EU condemns Cuba for rights violations

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STRASBOURG, France – The European Parliament voted Thursday to condemn Cuba for the "avoidable and cruel" death of a dissident hunger striker, earning a stinging response from Havana, which said it did not appreciate the lecture and would not respond to international pressure.

The European assembly called on Cuba to immediately release its political prisoners and urged Catherine Ashton, the EU foreign and security affairs chief, to push the totalitarian, Communist-run island toward a peaceful transition to multiparty democracy.

The vote, adopted 509-30 with 14 abstentions, follows the Feb. 23 death of jailed Cuban dissident Orlando Zapata Tamayo, who succumbed after an 83-day hunger strike.

Another opposition member, freelance journalist Guillermo Farinas, has been on his own hunger strike since Feb. 24.

Farinas lost consciousness Thursday and was rushed to the hospital in the central Cuban city of Santa Clara on Thursday, his second trip to the hospital since he began the fast.

Licet Zamora said Farinas passed out just after midday. On the seventh day of his fast, Farinas also passed out and was taken to the hospital, where doctors hooked him up to an IV and administered eight liters of fluids and nutrients.

Farinas says he will continue the protest until his death unless Cuban President Raul Castro's government agrees to release 26 ailing political prisoners.

The EU parliament said it was particularly concerned about Farinas, calling his condition "alarming."

"We cannot afford another death in Cuba. We call for the immediate release of all political prisoners," Jerzy Buzek, the president of the European assembly, said.

Buzek said Cuba has ignored appeals for increased democracy from around the world.

The Caribbean island has been ruled by brothers Fidel and Raul Castro since they ousted dictator Fulgencio Batista in 1959. There are some 200 political prisoners in Cuban jails, according to human rights groups.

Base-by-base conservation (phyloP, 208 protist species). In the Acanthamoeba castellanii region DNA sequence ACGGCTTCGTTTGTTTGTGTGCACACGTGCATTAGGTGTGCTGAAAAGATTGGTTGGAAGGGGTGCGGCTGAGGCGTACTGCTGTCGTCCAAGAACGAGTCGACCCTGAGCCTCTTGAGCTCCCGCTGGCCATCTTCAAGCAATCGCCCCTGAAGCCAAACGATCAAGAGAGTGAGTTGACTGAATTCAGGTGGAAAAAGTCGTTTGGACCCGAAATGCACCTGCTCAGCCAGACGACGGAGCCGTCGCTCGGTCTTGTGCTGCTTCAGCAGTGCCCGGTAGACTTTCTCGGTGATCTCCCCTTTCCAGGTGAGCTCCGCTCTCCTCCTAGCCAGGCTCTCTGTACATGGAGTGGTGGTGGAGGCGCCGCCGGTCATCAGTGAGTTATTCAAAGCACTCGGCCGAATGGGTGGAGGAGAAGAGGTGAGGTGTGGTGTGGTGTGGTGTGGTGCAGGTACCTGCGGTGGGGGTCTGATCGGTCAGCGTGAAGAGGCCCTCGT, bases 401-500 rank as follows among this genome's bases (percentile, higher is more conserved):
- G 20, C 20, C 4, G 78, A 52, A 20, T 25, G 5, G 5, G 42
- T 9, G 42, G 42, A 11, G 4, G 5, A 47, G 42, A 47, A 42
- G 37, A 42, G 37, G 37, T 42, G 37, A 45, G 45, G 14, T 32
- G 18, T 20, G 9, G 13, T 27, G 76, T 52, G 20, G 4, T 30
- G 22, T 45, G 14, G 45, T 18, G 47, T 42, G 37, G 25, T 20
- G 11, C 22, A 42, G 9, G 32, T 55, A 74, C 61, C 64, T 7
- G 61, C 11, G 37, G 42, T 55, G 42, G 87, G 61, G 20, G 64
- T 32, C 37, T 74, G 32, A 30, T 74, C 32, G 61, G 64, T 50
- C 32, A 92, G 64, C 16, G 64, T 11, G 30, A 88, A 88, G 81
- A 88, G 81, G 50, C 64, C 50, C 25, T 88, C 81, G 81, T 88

"We need action," said Buzek. "The Cuban government must respect fundamental freedoms, especially the freedom of expression and political association. Freedom of movement must also be respected."

Cuba, which had hoped for improved relations with Europe following Spain's ascension to the EU presidency in January, blasted the EU vote as hypocritical and wrong.

"Following a sullied debate, the European Parliament has just passed a condemnation resolution against our country, manipulating sentiments, distorting facts, deceiving people and obscuring reality," Cuba's National Parliament declared in a statement later Thursday.

"Cubans find it offensive this attempt at teaching us lessons," the parliamentary declaration continued.

It said Europe was in no position to judge Cuba given Europe's poor treatment of immigrants and the unemployed and its alleged complicity with America's treatment of al-Qaida terror suspects.

Cuba "rejects impositions, intolerance and pressure" from abroad, the Cuban parliament statement said.

The Cuban government considers the dissidents to be paid stooges of Washington, and says most — including both Zapata Tamayo and Farinas — are common criminals.

In Brazil, presidential spokesman Marcelo Baumbach said Thursday the government had received a letter from imprisoned Cuban dissidents asking President Luiz Inacio Lula da Silva to intercede with Raul Castro to revise their sentences.

Baumbach said Silva had not read the letter. It was unclear when the letter arrived.

The five-page letter was signed by 50 Cuban dissidents who asked for Silva's help in get their sentences reduced.

Baumbach confirmed receipt of the letter two days after Silva told the AP: "I don't think a hunger strike can be used as a pretext for human rights to free people. Imagine if all the criminals in Sao Paulo entered into hunger strikes to demand freedom."

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